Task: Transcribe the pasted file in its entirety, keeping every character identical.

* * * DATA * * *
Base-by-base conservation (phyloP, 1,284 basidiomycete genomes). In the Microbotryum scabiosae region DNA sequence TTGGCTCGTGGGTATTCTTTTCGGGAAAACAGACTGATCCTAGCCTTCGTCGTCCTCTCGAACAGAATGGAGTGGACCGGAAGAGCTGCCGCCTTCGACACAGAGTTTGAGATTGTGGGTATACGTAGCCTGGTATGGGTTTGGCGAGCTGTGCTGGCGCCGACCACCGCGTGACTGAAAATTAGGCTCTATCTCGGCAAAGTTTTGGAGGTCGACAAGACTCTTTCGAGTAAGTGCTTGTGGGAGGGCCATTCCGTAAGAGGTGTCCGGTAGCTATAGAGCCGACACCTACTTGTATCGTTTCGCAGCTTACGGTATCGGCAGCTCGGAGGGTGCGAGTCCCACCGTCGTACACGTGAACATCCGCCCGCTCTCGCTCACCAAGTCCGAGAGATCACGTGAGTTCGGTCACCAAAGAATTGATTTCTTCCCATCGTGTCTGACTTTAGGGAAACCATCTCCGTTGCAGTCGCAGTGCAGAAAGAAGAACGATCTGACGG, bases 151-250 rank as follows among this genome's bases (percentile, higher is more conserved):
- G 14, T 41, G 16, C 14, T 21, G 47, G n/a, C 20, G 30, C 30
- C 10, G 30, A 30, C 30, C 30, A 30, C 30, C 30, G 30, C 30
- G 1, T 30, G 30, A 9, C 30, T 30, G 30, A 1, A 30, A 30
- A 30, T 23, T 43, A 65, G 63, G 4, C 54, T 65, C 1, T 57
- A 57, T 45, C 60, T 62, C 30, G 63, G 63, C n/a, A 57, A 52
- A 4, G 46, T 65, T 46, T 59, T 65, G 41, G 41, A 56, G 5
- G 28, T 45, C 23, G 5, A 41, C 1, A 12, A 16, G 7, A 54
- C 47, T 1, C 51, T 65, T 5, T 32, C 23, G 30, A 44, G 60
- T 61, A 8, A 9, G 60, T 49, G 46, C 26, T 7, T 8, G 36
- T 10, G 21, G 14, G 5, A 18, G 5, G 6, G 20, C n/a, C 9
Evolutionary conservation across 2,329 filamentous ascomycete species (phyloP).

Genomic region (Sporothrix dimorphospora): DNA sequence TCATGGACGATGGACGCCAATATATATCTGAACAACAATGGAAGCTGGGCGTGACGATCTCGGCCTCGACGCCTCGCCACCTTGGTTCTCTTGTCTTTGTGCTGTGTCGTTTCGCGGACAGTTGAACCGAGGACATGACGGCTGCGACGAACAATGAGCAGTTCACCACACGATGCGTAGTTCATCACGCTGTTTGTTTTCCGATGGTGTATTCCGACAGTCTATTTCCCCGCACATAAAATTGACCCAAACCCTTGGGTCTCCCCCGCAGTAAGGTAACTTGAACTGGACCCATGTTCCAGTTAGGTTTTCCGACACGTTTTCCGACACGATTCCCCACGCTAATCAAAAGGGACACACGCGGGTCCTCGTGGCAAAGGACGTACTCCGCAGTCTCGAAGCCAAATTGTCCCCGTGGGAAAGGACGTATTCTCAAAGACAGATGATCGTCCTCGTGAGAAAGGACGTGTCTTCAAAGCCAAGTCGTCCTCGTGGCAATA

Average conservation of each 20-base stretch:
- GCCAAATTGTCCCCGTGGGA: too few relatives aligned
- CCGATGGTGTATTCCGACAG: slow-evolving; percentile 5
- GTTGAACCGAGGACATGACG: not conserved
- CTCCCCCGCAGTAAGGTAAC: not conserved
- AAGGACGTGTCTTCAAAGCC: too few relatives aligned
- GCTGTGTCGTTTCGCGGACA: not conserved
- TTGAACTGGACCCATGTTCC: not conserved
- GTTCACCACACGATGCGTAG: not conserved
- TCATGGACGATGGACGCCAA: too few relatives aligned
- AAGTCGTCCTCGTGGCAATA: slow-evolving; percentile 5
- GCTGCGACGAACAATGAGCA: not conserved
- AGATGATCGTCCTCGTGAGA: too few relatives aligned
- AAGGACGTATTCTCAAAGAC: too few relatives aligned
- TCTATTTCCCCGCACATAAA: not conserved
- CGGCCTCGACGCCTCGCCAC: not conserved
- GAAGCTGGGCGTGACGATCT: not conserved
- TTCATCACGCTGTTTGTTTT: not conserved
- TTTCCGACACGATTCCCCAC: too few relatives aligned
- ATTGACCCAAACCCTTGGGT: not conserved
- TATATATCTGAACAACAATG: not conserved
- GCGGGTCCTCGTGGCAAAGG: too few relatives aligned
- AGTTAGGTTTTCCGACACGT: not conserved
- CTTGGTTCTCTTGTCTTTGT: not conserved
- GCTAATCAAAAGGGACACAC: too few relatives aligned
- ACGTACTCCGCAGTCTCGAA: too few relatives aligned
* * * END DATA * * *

Base-by-base conservation (phyloP, 1,284 basidiomycete genomes). In the Microbotryum scabiosae region DNA sequence TTGGCTCGTGGGTATTCTTTTCGGGAAAACAGACTGATCCTAGCCTTCGTCGTCCTCTCGAACAGAATGGAGTGGACCGGAAGAGCTGCCGCCTTCGACACAGAGTTTGAGATTGTGGGTATACGTAGCCTGGTATGGGTTTGGCGAGCTGTGCTGGCGCCGACCACCGCGTGACTGAAAATTAGGCTCTATCTCGGCAAAGTTTTGGAGGTCGACAAGACTCTTTCGAGTAAGTGCTTGTGGGAGGGCCATTCCGTAAGAGGTGTCCGGTAGCTATAGAGCCGACACCTACTTGTATCGTTTCGCAGCTTACGGTATCGGCAGCTCGGAGGGTGCGAGTCCCACCGTCGTACACGTGAACATCCGCCCGCTCTCGCTCACCAAGTCCGAGAGATCACGTGAGTTCGGTCACCAAAGAATTGATTTCTTCCCATCGTGTCTGACTTTAGGGAAACCATCTCCGTTGCAGTCGCAGTGCAGAAAGAAGAACGATCTGACGG, bases 151-250 rank as follows among this genome's bases (percentile, higher is more conserved):
- G 14, T 41, G 16, C 14, T 21, G 47, G n/a, C 20, G 30, C 30
- C 10, G 30, A 30, C 30, C 30, A 30, C 30, C 30, G 30, C 30
- G 1, T 30, G 30, A 9, C 30, T 30, G 30, A 1, A 30, A 30
- A 30, T 23, T 43, A 65, G 63, G 4, C 54, T 65, C 1, T 57
- A 57, T 45, C 60, T 62, C 30, G 63, G 63, C n/a, A 57, A 52
- A 4, G 46, T 65, T 46, T 59, T 65, G 41, G 41, A 56, G 5
- G 28, T 45, C 23, G 5, A 41, C 1, A 12, A 16, G 7, A 54
- C 47, T 1, C 51, T 65, T 5, T 32, C 23, G 30, A 44, G 60
- T 61, A 8, A 9, G 60, T 49, G 46, C 26, T 7, T 8, G 36
- T 10, G 21, G 14, G 5, A 18, G 5, G 6, G 20, C n/a, C 9
Evolutionary conservation across 2,329 filamentous ascomycete species (phyloP).

Genomic region (Sporothrix dimorphospora): DNA sequence TCATGGACGATGGACGCCAATATATATCTGAACAACAATGGAAGCTGGGCGTGACGATCTCGGCCTCGACGCCTCGCCACCTTGGTTCTCTTGTCTTTGTGCTGTGTCGTTTCGCGGACAGTTGAACCGAGGACATGACGGCTGCGACGAACAATGAGCAGTTCACCACACGATGCGTAGTTCATCACGCTGTTTGTTTTCCGATGGTGTATTCCGACAGTCTATTTCCCCGCACATAAAATTGACCCAAACCCTTGGGTCTCCCCCGCAGTAAGGTAACTTGAACTGGACCCATGTTCCAGTTAGGTTTTCCGACACGTTTTCCGACACGATTCCCCACGCTAATCAAAAGGGACACACGCGGGTCCTCGTGGCAAAGGACGTACTCCGCAGTCTCGAAGCCAAATTGTCCCCGTGGGAAAGGACGTATTCTCAAAGACAGATGATCGTCCTCGTGAGAAAGGACGTGTCTTCAAAGCCAAGTCGTCCTCGTGGCAATA

Average conservation of each 20-base stretch:
- GCCAAATTGTCCCCGTGGGA: too few relatives aligned
- CCGATGGTGTATTCCGACAG: slow-evolving; percentile 5
- GTTGAACCGAGGACATGACG: not conserved
- CTCCCCCGCAGTAAGGTAAC: not conserved
- AAGGACGTGTCTTCAAAGCC: too few relatives aligned
- GCTGTGTCGTTTCGCGGACA: not conserved
- TTGAACTGGACCCATGTTCC: not conserved
- GTTCACCACACGATGCGTAG: not conserved
- TCATGGACGATGGACGCCAA: too few relatives aligned
- AAGTCGTCCTCGTGGCAATA: slow-evolving; percentile 5
- GCTGCGACGAACAATGAGCA: not conserved
- AGATGATCGTCCTCGTGAGA: too few relatives aligned
- AAGGACGTATTCTCAAAGAC: too few relatives aligned
- TCTATTTCCCCGCACATAAA: not conserved
- CGGCCTCGACGCCTCGCCAC: not conserved
- GAAGCTGGGCGTGACGATCT: not conserved
- TTCATCACGCTGTTTGTTTT: not conserved
- TTTCCGACACGATTCCCCAC: too few relatives aligned
- ATTGACCCAAACCCTTGGGT: not conserved
- TATATATCTGAACAACAATG: not conserved
- GCGGGTCCTCGTGGCAAAGG: too few relatives aligned
- AGTTAGGTTTTCCGACACGT: not conserved
- CTTGGTTCTCTTGTCTTTGT: not conserved
- GCTAATCAAAAGGGACACAC: too few relatives aligned
- ACGTACTCCGCAGTCTCGAA: too few relatives aligned